Nevus of Ota

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Nevus of Ota
Other namesCongenital melanosis bulbi,[1] nevus fuscoceruleus ophthalmomaxillaris, oculodermal melanocytosis,[2]: 700  oculomucodermal melanocytosis[1]
Naveus of ota.jpg
SpecialtyOncology Edit this on Wikidata

Nevus of Ota is a hyperpigmentation[3] that occurs on the face, most often appearing on the white of the eye. It also occurs on the forehead, nose, cheek, periorbital region, and temple.[4]

It was first reported by Masao Ōta of Japan in 1939.[5]


Nevus of Ota is caused by the entrapment of melanocytes in the upper third of the dermis. It is found only on the face, most commonly unilaterally, rarely bilaterally and involves the first two branches of the trigeminal nerve. The sclera is involved in two-thirds of cases (causing an increased risk of glaucoma). It should not be confused with Mongolian spot, which is a birthmark caused by entrapment of melanocytes in the dermis but is located in the lumbosacral region. Women are nearly five times more likely to be affected than men, and it is rare among Caucasian people.[6] Nevus of Ota may not be congenital, and may appear during puberty.

Skin treatment[edit]

A Q-switched 1064 nm laser has been successfully used to treat the condition.[7][8] The Q-switched lasers (694 nm ruby, 755 nm Alexandrite or 1064 nm Nd-YAG) with their high peak power and pulse width in nano second range are best suited to treat various epidermal, junctional, mixed and dermal lesions. The Q-switched 1064 nm Nd-YAG is an ideal choice to treat dermal pigment as in nevus of Ota and in darker skin types, as it reduces the risk of epidermal injury and pigmentary alterations. The pigment clearance can be expected to be near total, using multiple treatment sessions, each separated by a minimum of six weeks. The number of treatments required depends on the severity of the lesion. A darker lesion needs more treatments. The outcome also depends to some extent on the power output and quality of the laser system. Last but not least, the skill of the laser surgeon plays a role in achieving early and good clearance.[9]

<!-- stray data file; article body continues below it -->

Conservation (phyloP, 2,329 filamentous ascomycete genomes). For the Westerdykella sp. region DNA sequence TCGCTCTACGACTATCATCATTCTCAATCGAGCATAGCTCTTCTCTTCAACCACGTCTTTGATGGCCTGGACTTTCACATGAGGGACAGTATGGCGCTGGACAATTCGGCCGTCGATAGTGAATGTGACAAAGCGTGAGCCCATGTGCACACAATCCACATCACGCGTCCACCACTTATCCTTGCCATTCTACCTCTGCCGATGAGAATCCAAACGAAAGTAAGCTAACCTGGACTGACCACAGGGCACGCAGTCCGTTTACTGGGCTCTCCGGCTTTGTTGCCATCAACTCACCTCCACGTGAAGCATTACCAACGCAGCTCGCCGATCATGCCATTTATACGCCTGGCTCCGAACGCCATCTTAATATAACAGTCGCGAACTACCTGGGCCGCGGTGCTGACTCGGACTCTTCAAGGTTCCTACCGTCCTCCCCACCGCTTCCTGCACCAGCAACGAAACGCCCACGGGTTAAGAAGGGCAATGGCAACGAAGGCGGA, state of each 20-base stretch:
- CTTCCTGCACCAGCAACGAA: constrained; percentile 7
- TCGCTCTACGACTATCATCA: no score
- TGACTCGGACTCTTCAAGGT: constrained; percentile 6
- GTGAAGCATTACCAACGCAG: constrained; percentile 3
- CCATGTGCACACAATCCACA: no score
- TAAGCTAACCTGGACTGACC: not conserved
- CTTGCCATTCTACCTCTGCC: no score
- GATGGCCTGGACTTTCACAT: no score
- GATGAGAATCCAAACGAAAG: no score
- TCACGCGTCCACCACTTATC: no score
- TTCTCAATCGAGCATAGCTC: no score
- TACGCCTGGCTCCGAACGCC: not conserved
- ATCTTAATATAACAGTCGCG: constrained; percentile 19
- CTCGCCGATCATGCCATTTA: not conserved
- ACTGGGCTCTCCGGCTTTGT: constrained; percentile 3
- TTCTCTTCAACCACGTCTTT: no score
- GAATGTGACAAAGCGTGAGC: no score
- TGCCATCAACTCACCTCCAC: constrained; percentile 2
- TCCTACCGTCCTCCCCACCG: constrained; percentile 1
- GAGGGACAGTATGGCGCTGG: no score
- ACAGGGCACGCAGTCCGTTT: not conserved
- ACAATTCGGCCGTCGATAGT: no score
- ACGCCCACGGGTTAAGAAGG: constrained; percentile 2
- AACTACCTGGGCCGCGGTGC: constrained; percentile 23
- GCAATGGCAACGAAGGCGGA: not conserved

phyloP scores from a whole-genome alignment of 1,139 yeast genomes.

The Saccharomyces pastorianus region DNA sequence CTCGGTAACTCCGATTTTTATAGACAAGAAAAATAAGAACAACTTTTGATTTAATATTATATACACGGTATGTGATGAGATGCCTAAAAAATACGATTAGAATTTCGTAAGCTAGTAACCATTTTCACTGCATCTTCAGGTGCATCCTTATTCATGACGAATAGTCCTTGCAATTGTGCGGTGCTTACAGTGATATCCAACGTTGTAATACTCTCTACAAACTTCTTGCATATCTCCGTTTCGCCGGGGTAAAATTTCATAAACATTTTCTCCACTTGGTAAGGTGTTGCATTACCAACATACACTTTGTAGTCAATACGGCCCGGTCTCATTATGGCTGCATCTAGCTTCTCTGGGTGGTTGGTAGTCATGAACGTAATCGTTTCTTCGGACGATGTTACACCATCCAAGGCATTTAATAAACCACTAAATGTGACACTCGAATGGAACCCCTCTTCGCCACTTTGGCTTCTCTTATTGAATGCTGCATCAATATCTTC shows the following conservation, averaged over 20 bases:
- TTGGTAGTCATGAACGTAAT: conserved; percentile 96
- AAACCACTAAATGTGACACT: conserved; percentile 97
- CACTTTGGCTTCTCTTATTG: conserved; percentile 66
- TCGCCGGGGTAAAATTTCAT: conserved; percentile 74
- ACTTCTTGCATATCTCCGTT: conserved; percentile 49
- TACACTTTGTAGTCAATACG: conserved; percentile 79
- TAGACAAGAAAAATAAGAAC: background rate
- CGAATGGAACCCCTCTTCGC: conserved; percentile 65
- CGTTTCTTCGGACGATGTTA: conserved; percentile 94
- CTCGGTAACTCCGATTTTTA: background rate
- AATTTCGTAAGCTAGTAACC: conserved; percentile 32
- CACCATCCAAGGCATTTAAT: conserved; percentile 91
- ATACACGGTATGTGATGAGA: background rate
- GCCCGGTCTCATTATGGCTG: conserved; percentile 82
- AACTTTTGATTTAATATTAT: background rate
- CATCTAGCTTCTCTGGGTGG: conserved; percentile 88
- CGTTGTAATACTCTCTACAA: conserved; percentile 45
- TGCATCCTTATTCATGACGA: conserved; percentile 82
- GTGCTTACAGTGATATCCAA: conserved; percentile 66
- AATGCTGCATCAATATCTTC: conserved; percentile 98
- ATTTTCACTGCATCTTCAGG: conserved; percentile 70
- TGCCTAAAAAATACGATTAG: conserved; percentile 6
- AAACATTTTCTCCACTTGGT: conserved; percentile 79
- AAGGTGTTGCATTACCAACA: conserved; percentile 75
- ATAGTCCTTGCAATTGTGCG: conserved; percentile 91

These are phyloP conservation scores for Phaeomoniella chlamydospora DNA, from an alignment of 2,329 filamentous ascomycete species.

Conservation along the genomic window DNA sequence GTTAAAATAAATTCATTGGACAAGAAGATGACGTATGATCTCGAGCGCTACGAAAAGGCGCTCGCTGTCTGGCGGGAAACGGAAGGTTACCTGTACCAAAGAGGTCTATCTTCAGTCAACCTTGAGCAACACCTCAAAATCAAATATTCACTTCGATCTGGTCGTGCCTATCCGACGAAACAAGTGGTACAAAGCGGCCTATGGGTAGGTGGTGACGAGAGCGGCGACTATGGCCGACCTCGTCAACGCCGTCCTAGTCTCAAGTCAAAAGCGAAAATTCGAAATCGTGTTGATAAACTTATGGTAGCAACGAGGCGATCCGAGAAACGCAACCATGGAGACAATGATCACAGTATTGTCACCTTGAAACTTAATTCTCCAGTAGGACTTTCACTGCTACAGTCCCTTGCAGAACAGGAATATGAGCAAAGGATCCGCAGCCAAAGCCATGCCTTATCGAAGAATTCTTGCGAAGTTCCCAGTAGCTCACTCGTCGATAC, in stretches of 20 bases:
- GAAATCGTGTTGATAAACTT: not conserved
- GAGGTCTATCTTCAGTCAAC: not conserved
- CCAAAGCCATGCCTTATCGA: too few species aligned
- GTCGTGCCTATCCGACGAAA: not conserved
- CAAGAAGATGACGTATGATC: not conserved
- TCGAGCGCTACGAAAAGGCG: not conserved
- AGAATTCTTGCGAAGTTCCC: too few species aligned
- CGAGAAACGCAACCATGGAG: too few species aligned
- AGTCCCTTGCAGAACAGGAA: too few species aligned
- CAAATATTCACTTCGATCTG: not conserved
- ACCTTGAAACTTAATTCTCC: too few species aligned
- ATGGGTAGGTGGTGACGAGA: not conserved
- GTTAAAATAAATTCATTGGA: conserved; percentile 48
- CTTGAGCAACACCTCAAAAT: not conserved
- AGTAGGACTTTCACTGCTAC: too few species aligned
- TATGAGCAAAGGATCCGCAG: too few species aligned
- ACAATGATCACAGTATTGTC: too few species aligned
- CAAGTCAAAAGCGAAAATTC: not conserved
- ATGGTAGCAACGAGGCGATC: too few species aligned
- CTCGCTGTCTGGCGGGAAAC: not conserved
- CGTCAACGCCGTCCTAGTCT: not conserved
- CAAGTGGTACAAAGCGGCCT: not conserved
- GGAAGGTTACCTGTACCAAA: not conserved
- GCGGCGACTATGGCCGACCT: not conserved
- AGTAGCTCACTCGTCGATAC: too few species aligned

A specific form of conjunctivoplasty may help somewhat.[citation needed]

Notable cases[edit]

See also[edit]


  1. ^ a b Rapini, Ronald P.; Bolognia, Jean L.; Jorizzo, Joseph (2007). Dermatology: 2-Volume Set. St. Louis, Missouri: Mosby. pp. 1720–22. ISBN 978-1-4160-2999-1.
  2. ^ James, William D.; Berger, Timothy G. (2006). Andrews' Diseases of the Skin: Clinical Dermatology. Philadelphia, Pennsylvania: Saunders Elsevier. ISBN 0-7216-2921-0.
  3. ^ Chan, Henry H.L.; Kono, Taro (March–April 2003). "Nevus of Ota: clinical aspects and management". Skinmed. Hoboken, New Jersey: Wiley. 2 (2): 89–96. doi:10.1111/j.1540-9740.2003.01706.x. PMID 14673306 – via Medscape.
  4. ^ Mohan, Ravi Prakash Sasankoti; Verma, Sankalp; Singh, Amit Kumar; Singh, Udita (March 2013). "'Nevi of Ota: the unusual birthmarks': a case review". BMJ Case Reports. London, England: British Medical Association. 2013: bcr2013008648. doi:10.1136/bcr-2013-008648. ISSN 1757-790X. PMC 3618781. PMID 23456162.
  5. ^ Onikoyi, Omobola; Adigun, Chris G.; Lui, Harvey. "Nevi of Ota and Ito". Retrieved March 22, 2008.
  6. ^ a b Sancton, Julian (September 2011). "Daniela Ruah Officially Checks In". Esquire. New York City: Hearst Corporation. Retrieved June 9, 2016.
  7. ^ Geronemus, Roy G. (December 1992). "Q-switched ruby laser therapy of nevus of Ota". Archives of Dermatology. Chicago, Illinois: American Medical Association. 128 (12): 1618–22. Bibcode:1992SPIE.1643..284G. doi:10.1001/archderm.1992.04530010056008. PMID 1456756.
  8. ^ Watanabe, Shinichi; Takahashi, Hisashi (December 1, 1994). "Treatment of nevus of Ota with the Q-switched ruby laser". New England Journal of Medicine. Waltham, Massachusetts: Massachusetts Medical Society. 331 (26): 1745–50. doi:10.1056/NEJM199412293312604. PMID 7984195.
  9. ^ Patil, Uddhav A.; Dhami, Lakshyajit D. (October 2008). "Overview of Lasers". Indian Journal of Plastic Surgery. Mumbai, India: Medknow Publications. 41 (Supplement) (Suppl): 101–113. doi:10.1055/S-0039-1700481. PMC 2825126. PMID 20174534.